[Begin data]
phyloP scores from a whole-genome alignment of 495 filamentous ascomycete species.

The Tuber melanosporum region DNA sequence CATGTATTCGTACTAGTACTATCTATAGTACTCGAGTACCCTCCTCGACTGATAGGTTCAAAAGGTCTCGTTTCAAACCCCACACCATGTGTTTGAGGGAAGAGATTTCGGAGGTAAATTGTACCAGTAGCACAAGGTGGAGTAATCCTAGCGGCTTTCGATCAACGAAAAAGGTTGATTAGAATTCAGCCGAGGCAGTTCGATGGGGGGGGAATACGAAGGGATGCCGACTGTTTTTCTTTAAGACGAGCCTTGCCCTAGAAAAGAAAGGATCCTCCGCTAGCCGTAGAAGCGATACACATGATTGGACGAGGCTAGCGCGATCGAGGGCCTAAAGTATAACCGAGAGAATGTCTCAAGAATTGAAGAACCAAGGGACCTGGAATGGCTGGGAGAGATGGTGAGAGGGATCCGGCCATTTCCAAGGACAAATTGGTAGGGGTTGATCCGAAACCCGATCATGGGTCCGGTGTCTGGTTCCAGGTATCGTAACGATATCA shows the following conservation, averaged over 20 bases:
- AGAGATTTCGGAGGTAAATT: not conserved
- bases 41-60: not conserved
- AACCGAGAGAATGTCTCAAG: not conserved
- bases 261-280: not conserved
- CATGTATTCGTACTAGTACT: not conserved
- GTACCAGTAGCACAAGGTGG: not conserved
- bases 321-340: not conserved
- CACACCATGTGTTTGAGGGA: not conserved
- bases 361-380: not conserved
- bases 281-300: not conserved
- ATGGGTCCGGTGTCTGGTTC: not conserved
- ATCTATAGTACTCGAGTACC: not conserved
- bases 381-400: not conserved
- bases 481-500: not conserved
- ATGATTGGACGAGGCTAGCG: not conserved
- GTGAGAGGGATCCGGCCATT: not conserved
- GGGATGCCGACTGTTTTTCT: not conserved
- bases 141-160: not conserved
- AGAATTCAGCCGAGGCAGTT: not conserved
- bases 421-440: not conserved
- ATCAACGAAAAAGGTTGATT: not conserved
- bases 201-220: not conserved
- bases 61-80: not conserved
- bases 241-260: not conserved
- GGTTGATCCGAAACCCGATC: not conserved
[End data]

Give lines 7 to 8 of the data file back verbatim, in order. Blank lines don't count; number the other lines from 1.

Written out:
- CATGTATTCGTACTAGTACT: not conserved
- GTACCAGTAGCACAAGGTGG: not conserved